The two-day-old U.N. economic sanctions against Afghanistan, part of an effort to capture an Afghan-based fugitive from American justice, are provoking concern and anger in Pakistan. Many Muslims are sympathetic to the radical Islamic regime next door, while officials worry that thousands of hungry refugees may begin streaming across the border.

The U.N. punishment, which has grounded all international flights to Afghanistan and frozen all overseas assets of the country's Taliban government, is also creating difficulties for the U.N. relief mission inside the country, where six facilities have been mobbed, burned and stoned in the past week as angry Afghans turn their wrath against the hand that feeds them.

"We are trying to get out the message that there is a distinction between the political sanctions and the humanitarian aid we deliver, and we hope the people of Afghanistan will be able to make that distinction," said Stephanie Bunker, spokeswoman for the U.N. Afghan mission here. "Our bottom line is to deliver assistance where it's needed. For us, it's business as usual--but carefully."

The sanctions have been imposed because the Taliban, an Islamic militia that controls most of Afghanistan, failed to turn over Saudi financier Osama bin Laden by Nov. 14. Bin Laden, who has declared a holy war against the West, is wanted by U.S. authorities for allegedly orchestrating the August 1998 bombings of two U.S. embassies in East Africa. The blasts killed 224 people.

In theory, the U.N. economic ban should have little impact on ordinary Afghans. All relief operations are exempted, and the country is already so poor and isolated that it has little international commerce. But many Afghans depend on money relatives send from abroad, which will no longer reach them. Moreover, the sanctions struck just as new Pakistani border controls aimed at rooting out smuggling have already doubled the price of wheat and other basic foods.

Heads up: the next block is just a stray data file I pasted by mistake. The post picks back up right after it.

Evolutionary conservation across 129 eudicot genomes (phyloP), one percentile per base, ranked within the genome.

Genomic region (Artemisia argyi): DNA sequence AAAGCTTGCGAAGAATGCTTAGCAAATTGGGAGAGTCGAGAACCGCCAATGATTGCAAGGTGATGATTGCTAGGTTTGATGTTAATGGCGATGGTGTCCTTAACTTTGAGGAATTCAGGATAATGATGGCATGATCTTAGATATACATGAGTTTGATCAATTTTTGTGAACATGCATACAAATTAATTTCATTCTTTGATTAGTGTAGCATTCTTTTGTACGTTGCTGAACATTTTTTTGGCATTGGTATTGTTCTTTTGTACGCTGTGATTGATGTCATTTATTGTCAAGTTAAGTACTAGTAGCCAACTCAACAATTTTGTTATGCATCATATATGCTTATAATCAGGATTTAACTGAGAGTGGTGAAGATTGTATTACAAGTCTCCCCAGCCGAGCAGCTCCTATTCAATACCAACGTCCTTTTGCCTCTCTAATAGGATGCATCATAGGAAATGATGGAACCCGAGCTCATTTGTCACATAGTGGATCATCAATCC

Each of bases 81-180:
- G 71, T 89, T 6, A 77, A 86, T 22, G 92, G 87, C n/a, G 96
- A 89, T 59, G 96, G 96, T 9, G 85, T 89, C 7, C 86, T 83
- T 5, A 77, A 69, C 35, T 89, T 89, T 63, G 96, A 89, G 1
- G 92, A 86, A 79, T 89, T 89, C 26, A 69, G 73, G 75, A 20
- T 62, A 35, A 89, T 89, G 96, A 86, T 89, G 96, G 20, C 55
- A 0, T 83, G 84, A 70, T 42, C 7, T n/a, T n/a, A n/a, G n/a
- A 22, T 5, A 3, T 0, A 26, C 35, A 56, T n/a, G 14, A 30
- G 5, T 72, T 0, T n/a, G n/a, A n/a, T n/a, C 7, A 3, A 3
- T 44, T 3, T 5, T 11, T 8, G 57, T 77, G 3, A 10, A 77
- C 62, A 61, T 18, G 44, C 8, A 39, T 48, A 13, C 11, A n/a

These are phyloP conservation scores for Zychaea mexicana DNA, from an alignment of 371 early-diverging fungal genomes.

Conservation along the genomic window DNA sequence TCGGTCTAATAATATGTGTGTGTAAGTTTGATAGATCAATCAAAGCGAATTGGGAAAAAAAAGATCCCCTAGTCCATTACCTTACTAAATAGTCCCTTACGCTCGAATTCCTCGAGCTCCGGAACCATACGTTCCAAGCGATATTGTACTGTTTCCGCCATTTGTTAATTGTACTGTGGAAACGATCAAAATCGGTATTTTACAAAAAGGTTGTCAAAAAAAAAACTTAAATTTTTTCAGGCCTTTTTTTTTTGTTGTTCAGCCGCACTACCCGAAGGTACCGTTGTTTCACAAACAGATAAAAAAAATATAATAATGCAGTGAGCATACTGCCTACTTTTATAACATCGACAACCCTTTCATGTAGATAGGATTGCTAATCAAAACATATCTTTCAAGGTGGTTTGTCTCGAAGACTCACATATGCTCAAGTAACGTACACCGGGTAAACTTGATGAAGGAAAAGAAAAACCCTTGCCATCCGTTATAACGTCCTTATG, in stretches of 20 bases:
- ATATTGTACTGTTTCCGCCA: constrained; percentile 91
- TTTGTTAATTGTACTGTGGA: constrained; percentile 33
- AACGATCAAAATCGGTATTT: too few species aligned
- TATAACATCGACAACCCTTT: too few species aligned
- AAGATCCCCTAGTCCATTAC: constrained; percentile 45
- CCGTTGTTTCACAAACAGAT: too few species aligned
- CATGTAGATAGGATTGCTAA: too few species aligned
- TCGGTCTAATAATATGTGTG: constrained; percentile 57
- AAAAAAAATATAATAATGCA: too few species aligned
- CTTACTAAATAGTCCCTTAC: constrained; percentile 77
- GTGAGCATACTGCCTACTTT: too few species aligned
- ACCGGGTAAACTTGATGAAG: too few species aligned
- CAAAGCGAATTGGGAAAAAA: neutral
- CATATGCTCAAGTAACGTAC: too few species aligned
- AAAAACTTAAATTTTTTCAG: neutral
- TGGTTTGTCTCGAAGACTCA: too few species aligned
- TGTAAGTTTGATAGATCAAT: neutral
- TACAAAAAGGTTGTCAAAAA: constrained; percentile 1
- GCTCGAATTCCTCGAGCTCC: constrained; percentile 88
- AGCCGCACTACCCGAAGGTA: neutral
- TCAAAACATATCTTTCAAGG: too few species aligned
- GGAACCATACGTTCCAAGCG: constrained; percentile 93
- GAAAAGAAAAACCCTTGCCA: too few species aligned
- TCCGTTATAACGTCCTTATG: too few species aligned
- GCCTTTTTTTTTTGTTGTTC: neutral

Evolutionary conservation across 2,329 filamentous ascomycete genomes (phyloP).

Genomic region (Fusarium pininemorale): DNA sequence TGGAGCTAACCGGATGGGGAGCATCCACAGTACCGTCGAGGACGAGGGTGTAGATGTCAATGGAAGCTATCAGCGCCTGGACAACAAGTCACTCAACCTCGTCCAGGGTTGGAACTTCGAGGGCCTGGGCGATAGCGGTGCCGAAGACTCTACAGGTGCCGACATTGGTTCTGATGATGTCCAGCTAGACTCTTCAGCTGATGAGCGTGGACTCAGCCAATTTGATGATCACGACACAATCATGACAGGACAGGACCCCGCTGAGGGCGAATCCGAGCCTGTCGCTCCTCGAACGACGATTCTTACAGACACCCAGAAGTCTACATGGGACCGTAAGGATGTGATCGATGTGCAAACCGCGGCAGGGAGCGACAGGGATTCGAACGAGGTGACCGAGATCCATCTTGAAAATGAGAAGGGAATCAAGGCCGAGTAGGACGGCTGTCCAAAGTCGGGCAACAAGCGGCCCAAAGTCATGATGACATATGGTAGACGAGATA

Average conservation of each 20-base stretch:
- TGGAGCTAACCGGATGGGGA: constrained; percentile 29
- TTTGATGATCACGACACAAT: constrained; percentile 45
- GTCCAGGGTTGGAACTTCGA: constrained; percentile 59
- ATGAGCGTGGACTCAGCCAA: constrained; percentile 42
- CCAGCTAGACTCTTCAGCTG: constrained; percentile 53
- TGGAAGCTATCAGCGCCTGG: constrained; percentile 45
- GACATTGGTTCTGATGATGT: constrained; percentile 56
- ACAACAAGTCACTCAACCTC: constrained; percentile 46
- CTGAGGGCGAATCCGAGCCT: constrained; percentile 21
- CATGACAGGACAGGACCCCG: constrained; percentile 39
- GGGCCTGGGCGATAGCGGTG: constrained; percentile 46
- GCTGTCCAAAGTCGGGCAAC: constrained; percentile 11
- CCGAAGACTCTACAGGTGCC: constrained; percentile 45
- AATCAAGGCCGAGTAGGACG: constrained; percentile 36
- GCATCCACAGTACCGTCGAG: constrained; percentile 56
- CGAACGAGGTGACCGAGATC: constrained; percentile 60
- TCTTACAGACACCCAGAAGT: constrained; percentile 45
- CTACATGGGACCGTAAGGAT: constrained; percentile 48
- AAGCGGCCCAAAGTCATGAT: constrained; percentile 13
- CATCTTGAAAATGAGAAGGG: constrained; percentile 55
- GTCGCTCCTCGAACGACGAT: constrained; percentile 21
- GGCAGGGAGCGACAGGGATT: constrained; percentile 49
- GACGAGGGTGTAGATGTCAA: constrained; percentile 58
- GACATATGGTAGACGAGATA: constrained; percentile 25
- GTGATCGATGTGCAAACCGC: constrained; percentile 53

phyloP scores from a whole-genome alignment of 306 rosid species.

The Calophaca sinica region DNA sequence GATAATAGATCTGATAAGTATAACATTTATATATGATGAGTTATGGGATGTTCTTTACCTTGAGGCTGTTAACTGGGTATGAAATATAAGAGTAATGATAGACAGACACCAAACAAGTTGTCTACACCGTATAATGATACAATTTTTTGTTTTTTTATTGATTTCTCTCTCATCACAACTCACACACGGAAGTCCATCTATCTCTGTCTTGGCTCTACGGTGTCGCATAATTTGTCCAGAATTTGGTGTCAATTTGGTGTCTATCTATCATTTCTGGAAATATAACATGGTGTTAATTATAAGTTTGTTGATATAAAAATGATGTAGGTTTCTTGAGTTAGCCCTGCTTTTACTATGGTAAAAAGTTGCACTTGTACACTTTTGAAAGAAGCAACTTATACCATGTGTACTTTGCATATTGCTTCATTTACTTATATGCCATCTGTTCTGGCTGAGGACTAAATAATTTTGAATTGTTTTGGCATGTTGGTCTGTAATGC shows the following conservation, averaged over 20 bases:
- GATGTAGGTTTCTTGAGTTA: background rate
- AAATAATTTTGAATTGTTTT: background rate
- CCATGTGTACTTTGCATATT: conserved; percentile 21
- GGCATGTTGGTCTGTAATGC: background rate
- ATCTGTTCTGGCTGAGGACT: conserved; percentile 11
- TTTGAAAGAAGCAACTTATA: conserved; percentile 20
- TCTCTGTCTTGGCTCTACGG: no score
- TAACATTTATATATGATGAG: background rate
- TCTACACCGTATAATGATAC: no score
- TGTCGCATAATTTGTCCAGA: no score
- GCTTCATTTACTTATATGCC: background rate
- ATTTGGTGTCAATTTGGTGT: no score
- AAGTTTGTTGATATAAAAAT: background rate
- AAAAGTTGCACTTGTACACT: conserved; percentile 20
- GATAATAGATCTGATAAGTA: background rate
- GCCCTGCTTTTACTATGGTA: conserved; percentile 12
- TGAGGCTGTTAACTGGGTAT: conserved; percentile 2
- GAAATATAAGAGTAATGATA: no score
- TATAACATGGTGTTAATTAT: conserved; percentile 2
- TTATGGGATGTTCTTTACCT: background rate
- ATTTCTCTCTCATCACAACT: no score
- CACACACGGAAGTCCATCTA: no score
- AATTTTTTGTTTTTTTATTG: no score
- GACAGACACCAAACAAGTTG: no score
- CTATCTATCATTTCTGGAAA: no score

To many Pakistanis, who feel sympathy for Afghans and admiration for bin Laden, the sanctions seem unfair. To hundreds of thousands of Afghan refugees who have no love for either the Taliban or bin Laden, the sanctions seem likely to reinforce the anti-Western feelings that the regime needs to keep its long-suffering populace in thrall.

"Bin Laden is one man, but millions of people who don't like the government must now suffer on his account," said Farid, 45, an engineer who sells batteries here. "My father is a carpenter in Kabul. He survives on the money my brother sends from Holland. Now, with food prices going so high, what is he going to do?"

Pakistani officials said they too feel victimized by the Clinton administration's determination to dislodge bin Laden from the Taliban's protection. They said they fear the sanctions may unleash a new wave of refugees into Pakistan, which absorbed more than 1 million Afghans who fled civil war against Soviet troops in the 1980s.

Moreover, they said, they resent American pressure on their month-old military government to coax the Taliban into giving up bin Laden. Pakistan is one of only three countries (along with Saudi Arabia and the United Arab Emirates) that recognize the Taliban. Its army has had a close relationship with them since the 1980s, when Pakistan was the staging ground for a U.S.-backed insurgency against the Soviet occupation of Afghanistan.